These days, nylon kite sail material is dyed in the factory. Not painted. Hence many bright colors are available straight 'off the shelf'. However, it's still possible to home-dye plain ripstop nylon cloth. Some have even done a tie-dye job on their kite sail! Ah, the 70s...
Dye products from the Dylon company can be used to successfully and permanently change the color of the fabric. The process involves soaking the cloth in a hot but not boiling dye solution. Very thorough rinsing with cold water afterwards is necessary. Otherwise, any dye left on the surface could start to run, if the kite gets wet! OK I guess if all the panels are the same color, but otherwise it could really be a disaster.
When the weather's good and you have the time, it's great to get out with a kite or 3. But what about on bad weather days? Then it's time to pull out...
"Kites Up!" - my downloadable kite-flying board game! Apart from towing indoor kites, doing a spot of imaginary flying is the next best thing :-)
I've had positive feedback from visitors who have re-made some of my MBK plastic-sailed designs in rip-stop. Including a guy who scaled up the MBK Octopus so it was many meters in length. He sent through some in-flight photos as proof!
On the topic of making home-made kites, check out this video with a rather cool soundtrack, featuring a neat little delta. The guy later added a drogue for extra stability - also in ripstop of course.
Here are a couple of photos we took at the Adelaide Kite Festival some years ago, representing the small and
big end of the retail kite spectrum. I'm pretty sure they both employ
ripstop nylon fabric! A small cheap delta in the first image, and a much larger - and pricier - show kite in the other image...
Small cheap kids' delta
Large expensive Trilobyte show kite!
Just to digress for a moment, not all home-made kites are made in rip-stop straight away. A useful approach is to make a kite in plastic first, just to get a feel for it's performance and general flying characteristics.
When the owner is satisfied, perhaps after making more than one kite, they splash out on some colored fabric and make the long-lasting ripstop nylon kite of their dreams :-)
The World Of Ripstop
Typical ripstop nylon kite
By the way, it's not limited to nylon, but let's stick to the topic at hand...
Nylon itself is used in a massive array of everyday items,
so I won't even mention any here. You can probably think of a quite a
few yourself, without doing any research at all!
Even the ripstop variety of nylon cloth has many, many uses in the 21st Century. This is not common knowledge, so I will list a few here....
- Outdoor gear such as tents and weather-proof covers.
- Colorful, light-weight and durable clothing. And accessories such as bags.
- Engine-less aviation sectors such as balloons, hang-gliders, paragliders and parasails.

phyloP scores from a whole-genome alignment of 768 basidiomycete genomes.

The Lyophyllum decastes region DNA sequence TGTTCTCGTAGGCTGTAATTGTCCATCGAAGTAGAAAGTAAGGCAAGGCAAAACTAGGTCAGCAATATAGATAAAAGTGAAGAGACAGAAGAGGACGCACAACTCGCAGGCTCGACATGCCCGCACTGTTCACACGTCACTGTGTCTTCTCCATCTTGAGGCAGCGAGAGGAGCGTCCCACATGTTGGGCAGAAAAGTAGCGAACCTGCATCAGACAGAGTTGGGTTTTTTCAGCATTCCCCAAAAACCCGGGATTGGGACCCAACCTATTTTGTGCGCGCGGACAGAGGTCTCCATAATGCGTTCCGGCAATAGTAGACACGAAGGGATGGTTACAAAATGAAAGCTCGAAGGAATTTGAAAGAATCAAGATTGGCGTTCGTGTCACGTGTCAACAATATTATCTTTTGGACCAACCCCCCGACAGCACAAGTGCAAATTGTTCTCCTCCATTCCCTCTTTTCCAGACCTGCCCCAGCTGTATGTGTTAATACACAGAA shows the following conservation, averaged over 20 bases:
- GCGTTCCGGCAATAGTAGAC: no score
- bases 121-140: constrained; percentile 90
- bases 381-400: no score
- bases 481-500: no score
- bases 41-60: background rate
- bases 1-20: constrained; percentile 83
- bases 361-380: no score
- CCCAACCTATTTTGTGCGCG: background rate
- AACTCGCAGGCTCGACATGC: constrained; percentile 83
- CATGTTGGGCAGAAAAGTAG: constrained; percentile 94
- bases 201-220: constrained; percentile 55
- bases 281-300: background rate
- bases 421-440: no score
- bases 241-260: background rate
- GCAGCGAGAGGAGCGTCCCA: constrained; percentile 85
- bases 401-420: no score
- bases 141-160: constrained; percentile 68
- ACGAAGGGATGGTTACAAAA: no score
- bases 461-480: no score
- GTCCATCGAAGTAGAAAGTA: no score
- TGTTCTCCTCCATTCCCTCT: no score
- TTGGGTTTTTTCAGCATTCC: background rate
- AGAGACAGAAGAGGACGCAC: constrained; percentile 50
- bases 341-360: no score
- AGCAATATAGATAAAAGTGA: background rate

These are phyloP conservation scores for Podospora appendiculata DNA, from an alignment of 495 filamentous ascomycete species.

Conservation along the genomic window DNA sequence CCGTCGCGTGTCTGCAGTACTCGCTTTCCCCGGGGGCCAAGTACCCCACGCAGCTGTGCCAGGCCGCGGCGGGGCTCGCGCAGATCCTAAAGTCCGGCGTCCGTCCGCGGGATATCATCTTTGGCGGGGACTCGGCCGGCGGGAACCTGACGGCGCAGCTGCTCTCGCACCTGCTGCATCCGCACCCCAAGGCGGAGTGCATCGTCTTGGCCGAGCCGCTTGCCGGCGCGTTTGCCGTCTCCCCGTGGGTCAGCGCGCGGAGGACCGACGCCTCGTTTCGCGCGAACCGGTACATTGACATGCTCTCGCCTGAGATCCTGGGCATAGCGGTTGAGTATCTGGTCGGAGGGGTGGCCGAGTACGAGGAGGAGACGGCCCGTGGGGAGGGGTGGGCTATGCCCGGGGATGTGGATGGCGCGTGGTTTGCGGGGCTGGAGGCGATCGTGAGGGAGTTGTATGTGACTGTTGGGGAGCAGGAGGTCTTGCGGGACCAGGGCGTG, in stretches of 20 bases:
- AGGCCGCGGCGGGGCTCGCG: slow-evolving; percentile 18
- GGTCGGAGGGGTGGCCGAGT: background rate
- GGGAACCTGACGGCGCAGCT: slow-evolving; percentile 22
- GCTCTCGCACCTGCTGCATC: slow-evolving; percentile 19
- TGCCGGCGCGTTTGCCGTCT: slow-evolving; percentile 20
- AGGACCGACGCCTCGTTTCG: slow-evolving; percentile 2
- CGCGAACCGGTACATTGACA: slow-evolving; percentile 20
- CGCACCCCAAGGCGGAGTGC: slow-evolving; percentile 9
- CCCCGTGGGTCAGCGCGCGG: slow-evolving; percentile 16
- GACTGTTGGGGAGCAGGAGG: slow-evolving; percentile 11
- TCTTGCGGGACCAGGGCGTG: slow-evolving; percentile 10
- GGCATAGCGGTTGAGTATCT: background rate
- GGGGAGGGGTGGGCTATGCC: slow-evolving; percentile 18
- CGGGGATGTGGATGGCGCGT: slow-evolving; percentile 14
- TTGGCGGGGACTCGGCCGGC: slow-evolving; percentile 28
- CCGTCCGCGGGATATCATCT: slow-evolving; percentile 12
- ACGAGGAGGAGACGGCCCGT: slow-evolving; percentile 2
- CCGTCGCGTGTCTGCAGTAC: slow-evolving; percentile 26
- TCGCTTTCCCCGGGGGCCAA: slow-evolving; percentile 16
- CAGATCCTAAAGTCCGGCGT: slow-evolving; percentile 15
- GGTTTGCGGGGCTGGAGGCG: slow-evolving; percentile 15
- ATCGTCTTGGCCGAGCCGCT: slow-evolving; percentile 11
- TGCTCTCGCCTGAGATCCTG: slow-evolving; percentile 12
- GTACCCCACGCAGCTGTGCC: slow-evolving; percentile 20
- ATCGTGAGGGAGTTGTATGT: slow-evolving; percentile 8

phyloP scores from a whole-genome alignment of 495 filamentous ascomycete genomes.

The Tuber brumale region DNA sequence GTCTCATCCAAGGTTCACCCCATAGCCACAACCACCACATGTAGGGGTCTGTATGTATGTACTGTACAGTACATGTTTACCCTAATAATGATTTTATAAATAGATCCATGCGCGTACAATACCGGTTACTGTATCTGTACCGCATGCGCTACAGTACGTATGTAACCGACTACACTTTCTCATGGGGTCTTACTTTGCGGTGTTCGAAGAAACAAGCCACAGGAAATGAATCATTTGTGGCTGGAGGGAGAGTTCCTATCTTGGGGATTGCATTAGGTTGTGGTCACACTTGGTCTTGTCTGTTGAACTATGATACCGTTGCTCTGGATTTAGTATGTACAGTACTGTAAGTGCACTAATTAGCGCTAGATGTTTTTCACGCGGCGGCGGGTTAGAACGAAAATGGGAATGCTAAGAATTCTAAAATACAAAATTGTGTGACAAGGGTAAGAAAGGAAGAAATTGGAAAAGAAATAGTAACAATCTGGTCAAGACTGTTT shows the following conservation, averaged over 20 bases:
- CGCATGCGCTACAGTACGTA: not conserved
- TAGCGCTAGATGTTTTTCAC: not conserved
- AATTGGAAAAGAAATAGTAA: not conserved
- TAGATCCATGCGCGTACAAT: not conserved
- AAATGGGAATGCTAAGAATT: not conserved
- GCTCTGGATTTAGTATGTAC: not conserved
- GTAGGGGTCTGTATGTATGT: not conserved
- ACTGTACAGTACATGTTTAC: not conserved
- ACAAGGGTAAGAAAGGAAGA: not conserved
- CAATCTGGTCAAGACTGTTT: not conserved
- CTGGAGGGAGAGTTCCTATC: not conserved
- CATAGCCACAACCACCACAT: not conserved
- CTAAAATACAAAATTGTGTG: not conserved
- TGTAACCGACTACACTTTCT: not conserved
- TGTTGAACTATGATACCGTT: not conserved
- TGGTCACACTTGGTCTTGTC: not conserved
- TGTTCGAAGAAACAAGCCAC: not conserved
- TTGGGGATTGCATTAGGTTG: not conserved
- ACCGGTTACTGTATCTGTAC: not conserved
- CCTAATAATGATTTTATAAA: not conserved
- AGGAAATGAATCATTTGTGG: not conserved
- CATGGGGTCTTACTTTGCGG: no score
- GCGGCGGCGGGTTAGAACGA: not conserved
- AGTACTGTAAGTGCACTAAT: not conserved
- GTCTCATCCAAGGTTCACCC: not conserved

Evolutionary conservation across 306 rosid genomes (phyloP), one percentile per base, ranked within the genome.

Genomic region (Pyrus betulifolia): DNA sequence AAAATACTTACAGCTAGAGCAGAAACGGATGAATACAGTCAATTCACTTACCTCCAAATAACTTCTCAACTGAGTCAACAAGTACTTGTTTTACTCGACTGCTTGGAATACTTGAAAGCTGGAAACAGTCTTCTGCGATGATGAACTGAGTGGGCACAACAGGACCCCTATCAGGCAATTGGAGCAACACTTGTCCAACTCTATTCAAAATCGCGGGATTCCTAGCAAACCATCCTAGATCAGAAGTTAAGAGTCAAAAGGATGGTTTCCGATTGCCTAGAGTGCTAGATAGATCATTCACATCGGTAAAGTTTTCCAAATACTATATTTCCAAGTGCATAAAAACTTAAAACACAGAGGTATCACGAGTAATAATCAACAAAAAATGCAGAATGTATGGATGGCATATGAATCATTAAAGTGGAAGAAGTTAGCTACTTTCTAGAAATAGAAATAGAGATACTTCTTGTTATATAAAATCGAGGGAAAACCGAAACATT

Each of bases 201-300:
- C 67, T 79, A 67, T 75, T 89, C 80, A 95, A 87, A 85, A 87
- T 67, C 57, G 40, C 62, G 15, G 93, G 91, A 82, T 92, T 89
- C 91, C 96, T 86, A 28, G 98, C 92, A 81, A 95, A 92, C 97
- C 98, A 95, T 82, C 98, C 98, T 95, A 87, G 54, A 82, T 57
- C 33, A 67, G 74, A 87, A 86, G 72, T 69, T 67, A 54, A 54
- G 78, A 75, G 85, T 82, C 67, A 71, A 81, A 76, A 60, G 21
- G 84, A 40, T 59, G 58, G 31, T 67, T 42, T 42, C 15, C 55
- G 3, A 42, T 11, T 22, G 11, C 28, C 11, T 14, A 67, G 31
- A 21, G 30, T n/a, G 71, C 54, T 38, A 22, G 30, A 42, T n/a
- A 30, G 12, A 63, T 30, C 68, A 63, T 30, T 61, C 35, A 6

- KITES! Thank goodness for that. There's a colorful delta we once had, in the photo.
As far as history goes, there's not much to be found online.
Apart from the fact that this material replaced silk as the cloth of choice for military parachutes. That was back during WW2. The 1940s. Being synthetic, it was easy to produce nylon fabric in large volumes and thus production was cheap compared to using silk.
Typical ripstop nylon kite
Ripstop. That's quite descriptive, because larger diameter threads
are woven into the fabric at regular intervals. Typically 5 mm to 8 mm
(1/5" to 1/4"). This results in a pattern of small squares, which are
visible if you look at the material closely. Any small hole or tear
tends to stop at the first larger thread it comes to. The rip stops.
There wouldn't be much left if you took all the ripstop nylon fabric away from a typical kite festival!
In a nutshell, this kite sail material is very light and very durable. Also, it is made with zero porosity which means air and water cannot penetrate it. It's almost like it was made for kites in the first place!
For some other applications, the porosity is not zero. Enough said.
A Word On Weights
The great majority of ripstop nylon kites in shops these days seem to use either 1/2 ounce or 3/4 ounce material. That's the weight per square yard of material. 1.5 ounce is less common, and there is even a smattering of other odd sizes like 0.6 ounce.
Hang on, why 'square yards' in this Metric age? To get more precise about it, in the U.S. they use ounces per "sailmaker's yard" which is 36 by 28.5 inches. The Brits use the standard Imperial yard. Finally, and most sensibly, the rest of Europe uses grams per square meter.
1 ounce American equals 1.26 ounces British and 42.8 grams per square meter. So when you buy a kite, the meaning of the cloth weight figure (if given) depends on the country of manufacture of the ripstop cloth.
We saw a Cody Box kite once at a kite festival, aloft in a very light breeze. Huh? Well, it was covered in 1/2 ounce ripstop nylon apparently, and I'm guessing it had graphite spars as well! Box kites ain't what they used to be.
Perhaps the massive kite-selling activity in the U.S. is the reason this non-metric measure seems to persist when people talk and write about sail weight.
Personally, I've by-passed using rip-stop altogether, since I'm all about showing people how to make their own kites quickly from cheap materials.
I guess if a plastic creation really 'hits the spot' then it can be re-made in ripstop nylon and attached to the frame with nylon repair tape. It would then be a tad heavier but definitely more durable.
As mentioned earlier, there's another alternative to towing indoor kites if it's just not possible to fly outdoors...
"Kites Up!" is my downloadable board game. It's a PDF file which has all the documentation for the game plus images for all the components. Tokens, cards, the board itself and so on. Anyway, just click that link to see more info :-)